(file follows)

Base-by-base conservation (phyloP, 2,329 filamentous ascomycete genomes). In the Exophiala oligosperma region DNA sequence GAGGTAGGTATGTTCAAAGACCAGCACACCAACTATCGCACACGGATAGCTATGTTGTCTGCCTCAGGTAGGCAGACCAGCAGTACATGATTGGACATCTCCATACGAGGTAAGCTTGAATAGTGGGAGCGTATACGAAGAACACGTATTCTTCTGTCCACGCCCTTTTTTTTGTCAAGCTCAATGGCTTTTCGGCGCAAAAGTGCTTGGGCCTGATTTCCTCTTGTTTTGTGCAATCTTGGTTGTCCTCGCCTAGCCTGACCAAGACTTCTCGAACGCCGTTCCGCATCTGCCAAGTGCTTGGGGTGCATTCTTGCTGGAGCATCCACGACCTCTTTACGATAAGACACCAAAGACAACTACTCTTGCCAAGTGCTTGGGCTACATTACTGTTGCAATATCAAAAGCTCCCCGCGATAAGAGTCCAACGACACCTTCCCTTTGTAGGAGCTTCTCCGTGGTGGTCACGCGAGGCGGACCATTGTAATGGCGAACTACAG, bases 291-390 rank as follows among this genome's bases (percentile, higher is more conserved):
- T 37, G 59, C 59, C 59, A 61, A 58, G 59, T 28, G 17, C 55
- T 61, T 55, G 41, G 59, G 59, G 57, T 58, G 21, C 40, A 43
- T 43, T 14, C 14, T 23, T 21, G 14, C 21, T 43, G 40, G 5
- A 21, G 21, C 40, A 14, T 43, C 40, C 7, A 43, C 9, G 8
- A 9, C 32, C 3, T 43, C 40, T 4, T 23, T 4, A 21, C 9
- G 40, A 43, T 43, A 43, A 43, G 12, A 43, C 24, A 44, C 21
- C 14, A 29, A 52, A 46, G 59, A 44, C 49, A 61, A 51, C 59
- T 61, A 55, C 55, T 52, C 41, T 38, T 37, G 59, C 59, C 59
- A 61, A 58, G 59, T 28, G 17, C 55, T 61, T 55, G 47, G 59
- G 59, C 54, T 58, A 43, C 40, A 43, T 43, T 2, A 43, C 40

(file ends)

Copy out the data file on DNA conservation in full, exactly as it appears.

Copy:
Base-by-base conservation (phyloP, 2,329 filamentous ascomycete genomes). In the Exophiala oligosperma region DNA sequence GAGGTAGGTATGTTCAAAGACCAGCACACCAACTATCGCACACGGATAGCTATGTTGTCTGCCTCAGGTAGGCAGACCAGCAGTACATGATTGGACATCTCCATACGAGGTAAGCTTGAATAGTGGGAGCGTATACGAAGAACACGTATTCTTCTGTCCACGCCCTTTTTTTTGTCAAGCTCAATGGCTTTTCGGCGCAAAAGTGCTTGGGCCTGATTTCCTCTTGTTTTGTGCAATCTTGGTTGTCCTCGCCTAGCCTGACCAAGACTTCTCGAACGCCGTTCCGCATCTGCCAAGTGCTTGGGGTGCATTCTTGCTGGAGCATCCACGACCTCTTTACGATAAGACACCAAAGACAACTACTCTTGCCAAGTGCTTGGGCTACATTACTGTTGCAATATCAAAAGCTCCCCGCGATAAGAGTCCAACGACACCTTCCCTTTGTAGGAGCTTCTCCGTGGTGGTCACGCGAGGCGGACCATTGTAATGGCGAACTACAG, bases 291-390 rank as follows among this genome's bases (percentile, higher is more conserved):
- T 37, G 59, C 59, C 59, A 61, A 58, G 59, T 28, G 17, C 55
- T 61, T 55, G 41, G 59, G 59, G 57, T 58, G 21, C 40, A 43
- T 43, T 14, C 14, T 23, T 21, G 14, C 21, T 43, G 40, G 5
- A 21, G 21, C 40, A 14, T 43, C 40, C 7, A 43, C 9, G 8
- A 9, C 32, C 3, T 43, C 40, T 4, T 23, T 4, A 21, C 9
- G 40, A 43, T 43, A 43, A 43, G 12, A 43, C 24, A 44, C 21
- C 14, A 29, A 52, A 46, G 59, A 44, C 49, A 61, A 51, C 59
- T 61, A 55, C 55, T 52, C 41, T 38, T 37, G 59, C 59, C 59
- A 61, A 58, G 59, T 28, G 17, C 55, T 61, T 55, G 47, G 59
- G 59, C 54, T 58, A 43, C 40, A 43, T 43, T 2, A 43, C 40